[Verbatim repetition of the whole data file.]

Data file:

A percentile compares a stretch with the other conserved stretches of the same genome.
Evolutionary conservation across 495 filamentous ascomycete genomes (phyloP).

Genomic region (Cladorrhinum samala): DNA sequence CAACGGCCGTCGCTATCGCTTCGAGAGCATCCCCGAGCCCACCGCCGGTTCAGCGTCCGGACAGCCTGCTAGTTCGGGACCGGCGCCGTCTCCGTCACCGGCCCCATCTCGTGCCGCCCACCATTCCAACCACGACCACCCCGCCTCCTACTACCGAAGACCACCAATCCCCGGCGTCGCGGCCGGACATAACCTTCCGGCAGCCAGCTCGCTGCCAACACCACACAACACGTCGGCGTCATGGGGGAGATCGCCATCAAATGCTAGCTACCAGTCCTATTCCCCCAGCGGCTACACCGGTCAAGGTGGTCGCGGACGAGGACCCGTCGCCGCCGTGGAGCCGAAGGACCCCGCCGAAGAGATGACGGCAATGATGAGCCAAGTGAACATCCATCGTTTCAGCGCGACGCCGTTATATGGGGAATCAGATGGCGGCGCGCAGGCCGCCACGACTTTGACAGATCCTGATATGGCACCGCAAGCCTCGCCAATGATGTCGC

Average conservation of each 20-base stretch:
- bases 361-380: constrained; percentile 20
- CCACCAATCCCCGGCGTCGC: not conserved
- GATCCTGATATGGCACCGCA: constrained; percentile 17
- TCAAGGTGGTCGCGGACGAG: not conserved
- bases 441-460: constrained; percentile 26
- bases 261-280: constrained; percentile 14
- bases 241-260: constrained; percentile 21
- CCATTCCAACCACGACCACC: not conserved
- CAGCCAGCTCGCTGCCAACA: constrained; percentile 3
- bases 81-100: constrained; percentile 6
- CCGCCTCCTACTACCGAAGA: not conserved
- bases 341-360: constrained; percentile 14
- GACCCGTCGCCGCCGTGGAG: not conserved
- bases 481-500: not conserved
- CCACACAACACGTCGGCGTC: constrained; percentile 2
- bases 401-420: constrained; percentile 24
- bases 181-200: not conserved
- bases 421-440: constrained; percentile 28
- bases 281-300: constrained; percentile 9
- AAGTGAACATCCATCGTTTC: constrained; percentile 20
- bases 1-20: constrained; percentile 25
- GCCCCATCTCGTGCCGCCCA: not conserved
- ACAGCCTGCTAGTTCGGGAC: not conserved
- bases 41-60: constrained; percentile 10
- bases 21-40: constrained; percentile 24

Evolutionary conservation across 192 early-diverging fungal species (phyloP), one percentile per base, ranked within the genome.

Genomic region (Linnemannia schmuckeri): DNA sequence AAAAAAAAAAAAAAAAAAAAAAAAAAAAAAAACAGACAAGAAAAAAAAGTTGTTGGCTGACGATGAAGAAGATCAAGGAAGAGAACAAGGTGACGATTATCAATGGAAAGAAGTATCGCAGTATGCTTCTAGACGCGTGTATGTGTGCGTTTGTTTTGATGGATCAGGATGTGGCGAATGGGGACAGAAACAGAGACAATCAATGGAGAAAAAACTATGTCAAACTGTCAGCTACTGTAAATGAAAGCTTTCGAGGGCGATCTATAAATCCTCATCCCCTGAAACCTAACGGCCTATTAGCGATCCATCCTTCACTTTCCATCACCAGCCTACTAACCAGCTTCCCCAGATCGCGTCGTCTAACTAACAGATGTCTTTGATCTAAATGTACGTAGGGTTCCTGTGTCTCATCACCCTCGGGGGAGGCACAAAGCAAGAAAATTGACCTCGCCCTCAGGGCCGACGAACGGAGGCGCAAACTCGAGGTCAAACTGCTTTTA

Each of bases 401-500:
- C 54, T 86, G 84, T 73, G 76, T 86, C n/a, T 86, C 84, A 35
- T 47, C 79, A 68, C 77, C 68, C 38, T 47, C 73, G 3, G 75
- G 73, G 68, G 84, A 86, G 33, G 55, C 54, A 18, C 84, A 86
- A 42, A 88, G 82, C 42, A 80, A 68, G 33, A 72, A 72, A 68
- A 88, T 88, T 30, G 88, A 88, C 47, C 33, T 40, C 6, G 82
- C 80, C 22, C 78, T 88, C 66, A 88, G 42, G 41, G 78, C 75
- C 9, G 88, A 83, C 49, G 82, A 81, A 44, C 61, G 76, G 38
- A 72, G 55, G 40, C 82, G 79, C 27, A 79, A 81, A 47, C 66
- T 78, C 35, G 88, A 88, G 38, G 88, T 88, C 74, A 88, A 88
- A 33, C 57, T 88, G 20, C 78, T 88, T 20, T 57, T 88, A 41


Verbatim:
A percentile compares a stretch with the other conserved stretches of the same genome.
Evolutionary conservation across 495 filamentous ascomycete genomes (phyloP).

Genomic region (Cladorrhinum samala): DNA sequence CAACGGCCGTCGCTATCGCTTCGAGAGCATCCCCGAGCCCACCGCCGGTTCAGCGTCCGGACAGCCTGCTAGTTCGGGACCGGCGCCGTCTCCGTCACCGGCCCCATCTCGTGCCGCCCACCATTCCAACCACGACCACCCCGCCTCCTACTACCGAAGACCACCAATCCCCGGCGTCGCGGCCGGACATAACCTTCCGGCAGCCAGCTCGCTGCCAACACCACACAACACGTCGGCGTCATGGGGGAGATCGCCATCAAATGCTAGCTACCAGTCCTATTCCCCCAGCGGCTACACCGGTCAAGGTGGTCGCGGACGAGGACCCGTCGCCGCCGTGGAGCCGAAGGACCCCGCCGAAGAGATGACGGCAATGATGAGCCAAGTGAACATCCATCGTTTCAGCGCGACGCCGTTATATGGGGAATCAGATGGCGGCGCGCAGGCCGCCACGACTTTGACAGATCCTGATATGGCACCGCAAGCCTCGCCAATGATGTCGC

Average conservation of each 20-base stretch:
- bases 361-380: constrained; percentile 20
- CCACCAATCCCCGGCGTCGC: not conserved
- GATCCTGATATGGCACCGCA: constrained; percentile 17
- TCAAGGTGGTCGCGGACGAG: not conserved
- bases 441-460: constrained; percentile 26
- bases 261-280: constrained; percentile 14
- bases 241-260: constrained; percentile 21
- CCATTCCAACCACGACCACC: not conserved
- CAGCCAGCTCGCTGCCAACA: constrained; percentile 3
- bases 81-100: constrained; percentile 6
- CCGCCTCCTACTACCGAAGA: not conserved
- bases 341-360: constrained; percentile 14
- GACCCGTCGCCGCCGTGGAG: not conserved
- bases 481-500: not conserved
- CCACACAACACGTCGGCGTC: constrained; percentile 2
- bases 401-420: constrained; percentile 24
- bases 181-200: not conserved
- bases 421-440: constrained; percentile 28
- bases 281-300: constrained; percentile 9
- AAGTGAACATCCATCGTTTC: constrained; percentile 20
- bases 1-20: constrained; percentile 25
- GCCCCATCTCGTGCCGCCCA: not conserved
- ACAGCCTGCTAGTTCGGGAC: not conserved
- bases 41-60: constrained; percentile 10
- bases 21-40: constrained; percentile 24

Evolutionary conservation across 192 early-diverging fungal species (phyloP), one percentile per base, ranked within the genome.

Genomic region (Linnemannia schmuckeri): DNA sequence AAAAAAAAAAAAAAAAAAAAAAAAAAAAAAAACAGACAAGAAAAAAAAGTTGTTGGCTGACGATGAAGAAGATCAAGGAAGAGAACAAGGTGACGATTATCAATGGAAAGAAGTATCGCAGTATGCTTCTAGACGCGTGTATGTGTGCGTTTGTTTTGATGGATCAGGATGTGGCGAATGGGGACAGAAACAGAGACAATCAATGGAGAAAAAACTATGTCAAACTGTCAGCTACTGTAAATGAAAGCTTTCGAGGGCGATCTATAAATCCTCATCCCCTGAAACCTAACGGCCTATTAGCGATCCATCCTTCACTTTCCATCACCAGCCTACTAACCAGCTTCCCCAGATCGCGTCGTCTAACTAACAGATGTCTTTGATCTAAATGTACGTAGGGTTCCTGTGTCTCATCACCCTCGGGGGAGGCACAAAGCAAGAAAATTGACCTCGCCCTCAGGGCCGACGAACGGAGGCGCAAACTCGAGGTCAAACTGCTTTTA

Each of bases 401-500:
- C 54, T 86, G 84, T 73, G 76, T 86, C n/a, T 86, C 84, A 35
- T 47, C 79, A 68, C 77, C 68, C 38, T 47, C 73, G 3, G 75
- G 73, G 68, G 84, A 86, G 33, G 55, C 54, A 18, C 84, A 86
- A 42, A 88, G 82, C 42, A 80, A 68, G 33, A 72, A 72, A 68
- A 88, T 88, T 30, G 88, A 88, C 47, C 33, T 40, C 6, G 82
- C 80, C 22, C 78, T 88, C 66, A 88, G 42, G 41, G 78, C 75
- C 9, G 88, A 83, C 49, G 82, A 81, A 44, C 61, G 76, G 38
- A 72, G 55, G 40, C 82, G 79, C 27, A 79, A 81, A 47, C 66
- T 78, C 35, G 88, A 88, G 38, G 88, T 88, C 74, A 88, A 88
- A 33, C 57, T 88, G 20, C 78, T 88, T 20, T 57, T 88, A 41